Multiple complications of varicella have been described. Musculoskeletal complications (osteomyelitis, septic arthritis, and necrotizing fasciitis) as well as neurologic complications (ataxia, encephalitis, and transverse myelitis) are well-known. We describe the cases of 2 children, ages 18 months and 5 years, who were admitted recently to 2 pediatric hospitals in Montreal with a resolving varicella, abdominal and lumbar pain, and a refusal to walk and in whom a diagnosis of epidural abscess caused by group A streptococcus (GAS) was established. No previous case of epidural abscess caused by GAS in the context of varicella has been reported. Epidural abscesses are rare in pediatrics and are caused mainly by hematogenous spread of Staphylococcus aureus. The diagnosis in pediatrics is challenging because it is rare and does not present as classically as in adults. The prognosis is related to the presence of neurologic deficits before surgery and to the rapidity with which the diagnosis and the intervention are made. These cases highlight a new clinical association in children of epidural abscess caused by GAS and varicella. An early clinical diagnosis requires a high index of suspicion when back or abdominal pain with or without neurologic signs and symptoms occurs during or soon after varicella.
Varicella is a common childhood viral illness, with a projection of 380 000 cases annually in Canada, approaching the annual birth rate.1 The estimated risk of hospitalization is approximately 1 in 550 cases.2 Multiple complications from varicella have been described. The majority of these consist of secondary skin and soft tissue bacterial infections ranging from 45% to 73% of the reported complications caused mainly by group A β-hemolytic streptococcus (GAS) and Staphylococcus aureus.2,3 Neurologic complications (18%–21%), such as encephalitis, postinfectious cerebellar ataxia, Reye syndrome, aseptic meningitis, and transverse myelitis, have also been reported.2,4,5 Musculoskeletal complications mostly attributable to GAS (osteomyelitis, necrotizing fasciitis, myositis, and septic arthritis) are well-described,6 but no previous case of spinal epidural abscess (SEA) has been found in the literature. We describe 2 cases of children with a diagnosis of SEA as a complication of varicella.
A previously healthy 1½-year-old boy presented with fever up to 40°C for 4 days and refusal to sit or walk for 3 days. He had developed varicella 6 days before the onset of fever and had a mild case until then. His mother had received a diagnosis of streptococcal pharyngitis the week before admission. On examination, he was irritable. There was no evidence of secondary bacterial superinfection of the skin and soft tissues. He had a stiff neck and bilateral brisk patellar deep tendon reflexes, clonus, and positive Babinski sign. The muscular strength was normal. His peripheral white blood cell (WBC) count was 14.8 × 109/mm3. A lumbar puncture yielded clear cerebrospinal fluid (CSF) containing 50 WBC/mm3, 4.3 mmol/L glucose, and 13.4 g/L proteins. Gram stain and culture of the CSF were negative. Intravenous therapy with cefotaxime and vancomycin was started. A throat culture done by his pediatrician 3 days before admission grew GAS. Magnetic resonance imaging (MRI) of the spine showed a posterior extradural collection pushing the spinal cord forward from T3-T4 to T10-T11 and peripheral contrast enhancement after gadolinium injection (Fig 1). The patient was taken to the operating room (OR) 36 hours after admission, where a T5-T11 laminotomy was performed and revealed 3 epidural abscesses with purulent material posterior to the cord. The pus and the blood culture taken on admission grew GAS (M3/T3). Once the culture results were obtained, the treatment was changed to aqueous penicillin G intravenously on which he remained for a total course of 6 weeks. A brace was installed for 3 months, and he improved gradually. At the end of the intravenous antibiotic course, no sequelae remained and a repeat MRI showed complete healing.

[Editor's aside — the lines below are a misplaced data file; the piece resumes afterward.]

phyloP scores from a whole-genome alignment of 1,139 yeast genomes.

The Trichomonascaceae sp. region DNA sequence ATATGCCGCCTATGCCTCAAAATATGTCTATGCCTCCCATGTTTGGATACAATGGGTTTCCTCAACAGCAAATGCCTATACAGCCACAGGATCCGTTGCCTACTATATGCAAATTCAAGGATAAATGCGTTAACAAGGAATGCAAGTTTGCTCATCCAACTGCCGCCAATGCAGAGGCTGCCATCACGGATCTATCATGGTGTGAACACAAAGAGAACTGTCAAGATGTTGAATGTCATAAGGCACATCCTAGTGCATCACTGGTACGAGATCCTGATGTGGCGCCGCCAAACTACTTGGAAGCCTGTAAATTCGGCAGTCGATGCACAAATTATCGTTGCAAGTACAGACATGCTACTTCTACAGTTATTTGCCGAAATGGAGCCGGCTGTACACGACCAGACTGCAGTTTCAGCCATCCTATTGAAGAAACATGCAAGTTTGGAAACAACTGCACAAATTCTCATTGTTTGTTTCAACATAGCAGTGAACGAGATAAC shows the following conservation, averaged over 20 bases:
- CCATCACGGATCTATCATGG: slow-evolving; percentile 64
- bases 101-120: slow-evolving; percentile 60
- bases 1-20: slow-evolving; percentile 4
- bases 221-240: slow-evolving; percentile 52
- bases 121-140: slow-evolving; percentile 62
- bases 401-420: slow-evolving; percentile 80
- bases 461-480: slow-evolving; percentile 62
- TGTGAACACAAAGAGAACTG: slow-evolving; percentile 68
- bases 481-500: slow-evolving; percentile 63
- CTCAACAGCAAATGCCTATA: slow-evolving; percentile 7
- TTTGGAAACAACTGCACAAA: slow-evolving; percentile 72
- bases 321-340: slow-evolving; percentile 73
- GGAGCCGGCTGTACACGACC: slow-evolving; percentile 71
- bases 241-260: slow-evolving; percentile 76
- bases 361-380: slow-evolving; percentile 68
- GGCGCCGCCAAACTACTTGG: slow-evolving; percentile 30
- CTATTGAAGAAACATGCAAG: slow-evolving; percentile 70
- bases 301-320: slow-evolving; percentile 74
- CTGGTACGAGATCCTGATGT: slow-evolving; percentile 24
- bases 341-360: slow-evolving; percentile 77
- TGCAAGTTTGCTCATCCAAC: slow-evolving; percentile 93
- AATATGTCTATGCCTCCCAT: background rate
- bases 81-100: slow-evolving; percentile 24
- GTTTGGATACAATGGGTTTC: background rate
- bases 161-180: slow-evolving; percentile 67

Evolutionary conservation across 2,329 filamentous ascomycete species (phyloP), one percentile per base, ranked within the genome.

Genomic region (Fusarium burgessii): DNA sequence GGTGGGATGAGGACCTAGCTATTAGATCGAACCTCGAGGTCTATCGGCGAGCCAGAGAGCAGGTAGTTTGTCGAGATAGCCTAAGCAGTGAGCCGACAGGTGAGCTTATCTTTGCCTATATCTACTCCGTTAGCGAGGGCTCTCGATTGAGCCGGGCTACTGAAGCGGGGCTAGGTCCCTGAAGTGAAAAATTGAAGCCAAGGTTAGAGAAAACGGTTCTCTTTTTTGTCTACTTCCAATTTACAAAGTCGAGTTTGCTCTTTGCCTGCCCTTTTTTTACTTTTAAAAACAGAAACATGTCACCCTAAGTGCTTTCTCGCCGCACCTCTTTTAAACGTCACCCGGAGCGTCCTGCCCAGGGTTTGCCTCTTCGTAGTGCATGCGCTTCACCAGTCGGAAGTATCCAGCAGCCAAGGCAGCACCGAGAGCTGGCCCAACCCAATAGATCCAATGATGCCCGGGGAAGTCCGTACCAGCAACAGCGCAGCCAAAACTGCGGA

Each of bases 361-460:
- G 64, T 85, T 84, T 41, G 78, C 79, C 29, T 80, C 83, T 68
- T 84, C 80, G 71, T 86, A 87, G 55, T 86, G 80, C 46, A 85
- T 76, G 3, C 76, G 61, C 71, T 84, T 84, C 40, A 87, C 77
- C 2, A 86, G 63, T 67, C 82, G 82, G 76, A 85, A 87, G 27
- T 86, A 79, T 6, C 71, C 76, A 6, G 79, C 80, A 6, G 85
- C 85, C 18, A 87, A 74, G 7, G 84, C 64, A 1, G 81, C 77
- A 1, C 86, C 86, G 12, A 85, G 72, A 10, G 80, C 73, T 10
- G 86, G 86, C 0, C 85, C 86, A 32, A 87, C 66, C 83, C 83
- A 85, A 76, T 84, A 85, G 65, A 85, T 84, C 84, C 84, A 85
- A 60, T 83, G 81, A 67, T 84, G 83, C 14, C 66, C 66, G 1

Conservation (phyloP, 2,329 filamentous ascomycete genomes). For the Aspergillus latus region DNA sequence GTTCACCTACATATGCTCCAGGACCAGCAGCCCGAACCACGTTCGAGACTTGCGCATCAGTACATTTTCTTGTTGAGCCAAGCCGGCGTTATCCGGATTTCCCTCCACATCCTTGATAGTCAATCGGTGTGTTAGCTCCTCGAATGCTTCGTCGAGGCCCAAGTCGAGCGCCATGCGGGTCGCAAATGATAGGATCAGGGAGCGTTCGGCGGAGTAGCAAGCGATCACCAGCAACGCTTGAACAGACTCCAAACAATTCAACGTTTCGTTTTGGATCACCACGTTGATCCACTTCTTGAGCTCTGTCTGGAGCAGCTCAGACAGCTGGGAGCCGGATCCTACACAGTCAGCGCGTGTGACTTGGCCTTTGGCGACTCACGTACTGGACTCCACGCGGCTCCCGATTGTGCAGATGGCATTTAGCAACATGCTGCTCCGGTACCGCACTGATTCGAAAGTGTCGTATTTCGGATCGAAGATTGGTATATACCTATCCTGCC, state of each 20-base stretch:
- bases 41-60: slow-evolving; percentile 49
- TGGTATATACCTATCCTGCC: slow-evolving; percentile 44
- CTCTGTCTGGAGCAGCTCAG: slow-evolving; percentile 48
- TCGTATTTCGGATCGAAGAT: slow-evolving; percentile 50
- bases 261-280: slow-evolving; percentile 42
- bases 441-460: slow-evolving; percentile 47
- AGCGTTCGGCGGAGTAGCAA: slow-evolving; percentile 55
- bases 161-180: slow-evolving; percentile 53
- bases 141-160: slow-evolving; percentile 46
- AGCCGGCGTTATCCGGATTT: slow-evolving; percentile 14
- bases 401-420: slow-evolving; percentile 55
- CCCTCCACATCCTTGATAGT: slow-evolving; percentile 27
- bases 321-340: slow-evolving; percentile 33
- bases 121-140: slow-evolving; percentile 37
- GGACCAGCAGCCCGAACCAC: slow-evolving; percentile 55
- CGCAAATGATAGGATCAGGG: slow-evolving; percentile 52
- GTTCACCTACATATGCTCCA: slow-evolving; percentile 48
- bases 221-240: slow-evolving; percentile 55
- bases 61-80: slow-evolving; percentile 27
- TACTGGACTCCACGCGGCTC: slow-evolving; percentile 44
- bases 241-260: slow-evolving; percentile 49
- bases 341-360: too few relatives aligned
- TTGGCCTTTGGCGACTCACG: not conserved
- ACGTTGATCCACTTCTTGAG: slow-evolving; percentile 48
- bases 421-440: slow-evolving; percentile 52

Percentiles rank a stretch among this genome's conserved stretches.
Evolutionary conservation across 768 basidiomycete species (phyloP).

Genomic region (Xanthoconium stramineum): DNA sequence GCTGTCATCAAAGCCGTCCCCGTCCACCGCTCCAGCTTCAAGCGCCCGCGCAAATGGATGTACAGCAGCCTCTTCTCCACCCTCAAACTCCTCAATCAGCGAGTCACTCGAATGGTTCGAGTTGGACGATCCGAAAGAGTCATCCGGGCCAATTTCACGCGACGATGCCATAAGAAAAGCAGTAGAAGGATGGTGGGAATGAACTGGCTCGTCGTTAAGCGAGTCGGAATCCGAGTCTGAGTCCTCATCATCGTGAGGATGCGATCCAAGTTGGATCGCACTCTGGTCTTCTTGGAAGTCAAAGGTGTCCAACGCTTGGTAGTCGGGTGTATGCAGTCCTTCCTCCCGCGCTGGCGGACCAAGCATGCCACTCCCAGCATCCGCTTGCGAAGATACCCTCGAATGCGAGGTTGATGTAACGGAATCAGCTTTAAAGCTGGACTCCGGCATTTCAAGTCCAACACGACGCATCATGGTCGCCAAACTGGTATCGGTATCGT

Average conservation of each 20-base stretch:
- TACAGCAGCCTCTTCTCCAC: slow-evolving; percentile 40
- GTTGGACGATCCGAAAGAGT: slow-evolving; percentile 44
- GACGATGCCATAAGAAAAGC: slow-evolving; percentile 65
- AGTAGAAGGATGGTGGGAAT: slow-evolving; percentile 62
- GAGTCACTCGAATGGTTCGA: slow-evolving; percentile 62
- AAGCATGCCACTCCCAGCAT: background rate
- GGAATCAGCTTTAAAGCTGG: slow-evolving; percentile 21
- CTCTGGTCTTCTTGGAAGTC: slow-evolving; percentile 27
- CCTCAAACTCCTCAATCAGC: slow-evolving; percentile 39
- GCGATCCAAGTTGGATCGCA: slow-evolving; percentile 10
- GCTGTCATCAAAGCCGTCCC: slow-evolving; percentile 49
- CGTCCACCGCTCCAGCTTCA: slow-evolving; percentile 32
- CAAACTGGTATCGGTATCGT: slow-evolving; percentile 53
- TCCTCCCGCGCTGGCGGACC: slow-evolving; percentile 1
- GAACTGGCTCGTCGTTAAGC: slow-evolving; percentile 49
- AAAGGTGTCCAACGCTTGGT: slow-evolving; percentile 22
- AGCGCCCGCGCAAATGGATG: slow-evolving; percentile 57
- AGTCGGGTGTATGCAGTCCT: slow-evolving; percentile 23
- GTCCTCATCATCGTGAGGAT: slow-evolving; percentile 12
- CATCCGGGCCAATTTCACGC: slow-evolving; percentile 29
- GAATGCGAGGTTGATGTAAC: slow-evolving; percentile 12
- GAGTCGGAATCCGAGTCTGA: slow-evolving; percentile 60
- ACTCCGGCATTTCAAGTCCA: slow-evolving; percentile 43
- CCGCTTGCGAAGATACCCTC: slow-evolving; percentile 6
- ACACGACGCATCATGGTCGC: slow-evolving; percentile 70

A previously well 5½-year-old boy presented to a pediatric hospital with complaint of left paravertebral lumbar pain and left-sided abdominal pain for the previous 2 days. A history of fever up to 40°C for the preceding 4 days as well as a resolving varicella (day 7 of evolution on admission) was of notice. New lesions appeared until the fifth day of varicella, but no sign of secondary bacterial skin superinfection was present. During his varicella course, he was in contact with a cousin who had streptococcal pharyngitis. On examination, he was not toxic but was irritable with a slightly stiff neck and was refusing to sit, stand, or lie on his back because of pain. On palpation, he localized the pain to the lumbar left paravertebral region. Deep tendon reflexes and strength were normal. A lumbar puncture revealed 112/mm3 WBC, 3.6 mmol/L glucose, 0.42 g/L protein. Gram stain and culture of the CSF were negative. Cefazolin was given intravenously on admission and changed to ceftriaxone after the lumbar puncture was obtained. His peripheral WBC was 23.2 × 109/mm3, and his throat culture was also positive for GAS. An MRI done 36 hours after admission revealed a circumferential epidural collection around the cord extending from T8 to T10 and obliterating the CSF space that enhanced after gadolinium injection. The patient was taken to the OR that same day, where a T9-T11 laminotomy was performed. Pus was drained, the fibrin was cleaned off the dural surface, and irrigation with an antibiotic solution was done. The patient improved gradually and defervesced after the surgery. The OR specimen as well as the blood culture grew GAS (M12/T12). The treatment was then changed to intravenous aqueous penicillin G, but for convenience, the patient was sent home on ceftriaxone to complete a 4-week course of intravenous antibiotics. The patient remains free of sequelae, and a repeat MRI after the completion of the intravenous antibiotics showed complete healing.